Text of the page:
Well, the least we can say is that Samsung does not shine with its environmental and social commitment. Let’s not be bad language, the Korean company is making efforts: for example, it has set a goal of reducing greenhouse gases throughout the life cycle of its smartphones.
The effort is to be welcomed, it is true, but it is difficult to see how the company will hang on to it since it has not yet planned concrete means to increase the proportion of renewable energies. We also know that the firm struggles to reduce dangerous substances in their smartphones.
Some good points anyway: the brand is putting in place means to identify the origin of its raw materials and the majority of its suppliers are certified conflict-free. The company seems concerned by the working conditions in its raw material mines and in particular cobalt, mainly extracted in the Democratic Republic of Congo. But similar, concrete measures are not rushing.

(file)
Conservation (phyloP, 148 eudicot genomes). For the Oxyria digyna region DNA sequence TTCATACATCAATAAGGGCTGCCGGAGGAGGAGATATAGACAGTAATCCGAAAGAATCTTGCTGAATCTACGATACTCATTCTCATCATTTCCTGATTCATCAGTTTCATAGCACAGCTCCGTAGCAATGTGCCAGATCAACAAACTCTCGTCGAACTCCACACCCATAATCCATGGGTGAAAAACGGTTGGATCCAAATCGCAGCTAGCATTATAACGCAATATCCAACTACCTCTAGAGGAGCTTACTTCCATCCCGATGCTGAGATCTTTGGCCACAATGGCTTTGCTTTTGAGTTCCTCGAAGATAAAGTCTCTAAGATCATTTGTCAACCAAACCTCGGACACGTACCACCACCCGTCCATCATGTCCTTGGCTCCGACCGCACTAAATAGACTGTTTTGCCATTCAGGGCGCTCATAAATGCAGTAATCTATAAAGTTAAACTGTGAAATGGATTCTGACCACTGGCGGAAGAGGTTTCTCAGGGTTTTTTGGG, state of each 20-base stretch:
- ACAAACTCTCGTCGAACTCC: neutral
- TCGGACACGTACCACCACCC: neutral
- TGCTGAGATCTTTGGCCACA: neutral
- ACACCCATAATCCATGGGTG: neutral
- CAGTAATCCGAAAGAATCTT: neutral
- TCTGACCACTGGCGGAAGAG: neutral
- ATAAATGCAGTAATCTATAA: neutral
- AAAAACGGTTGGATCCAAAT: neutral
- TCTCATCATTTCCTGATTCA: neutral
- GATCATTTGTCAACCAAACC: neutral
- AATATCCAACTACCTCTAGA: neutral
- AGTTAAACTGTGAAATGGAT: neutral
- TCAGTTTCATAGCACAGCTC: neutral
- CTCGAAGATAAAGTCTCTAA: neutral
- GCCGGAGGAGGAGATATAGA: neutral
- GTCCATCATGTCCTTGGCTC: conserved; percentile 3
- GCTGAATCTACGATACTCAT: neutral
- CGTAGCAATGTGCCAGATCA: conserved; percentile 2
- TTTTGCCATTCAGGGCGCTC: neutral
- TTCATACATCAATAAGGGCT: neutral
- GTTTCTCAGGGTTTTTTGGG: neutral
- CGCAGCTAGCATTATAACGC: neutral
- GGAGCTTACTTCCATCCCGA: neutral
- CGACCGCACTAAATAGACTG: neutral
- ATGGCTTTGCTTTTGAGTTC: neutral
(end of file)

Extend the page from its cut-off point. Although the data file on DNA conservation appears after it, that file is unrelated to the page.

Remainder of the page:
Let’s say Samsung barely meets the standards. On the other hand, the company sorely lacking transparency on the measures taken and envisaged for the future.
About the repairability Samsung smartphones, we must nevertheless underline the fact that screens Samsung J3, J5, J6, J6 + and J7 are not expensive and easy to change. Just like the back window of the Galaxy S9. And as regards the battery durability, all Samsung released before the A3 (in 2015, therefore) have a removable battery. That’s a good point, but these models are starting to date.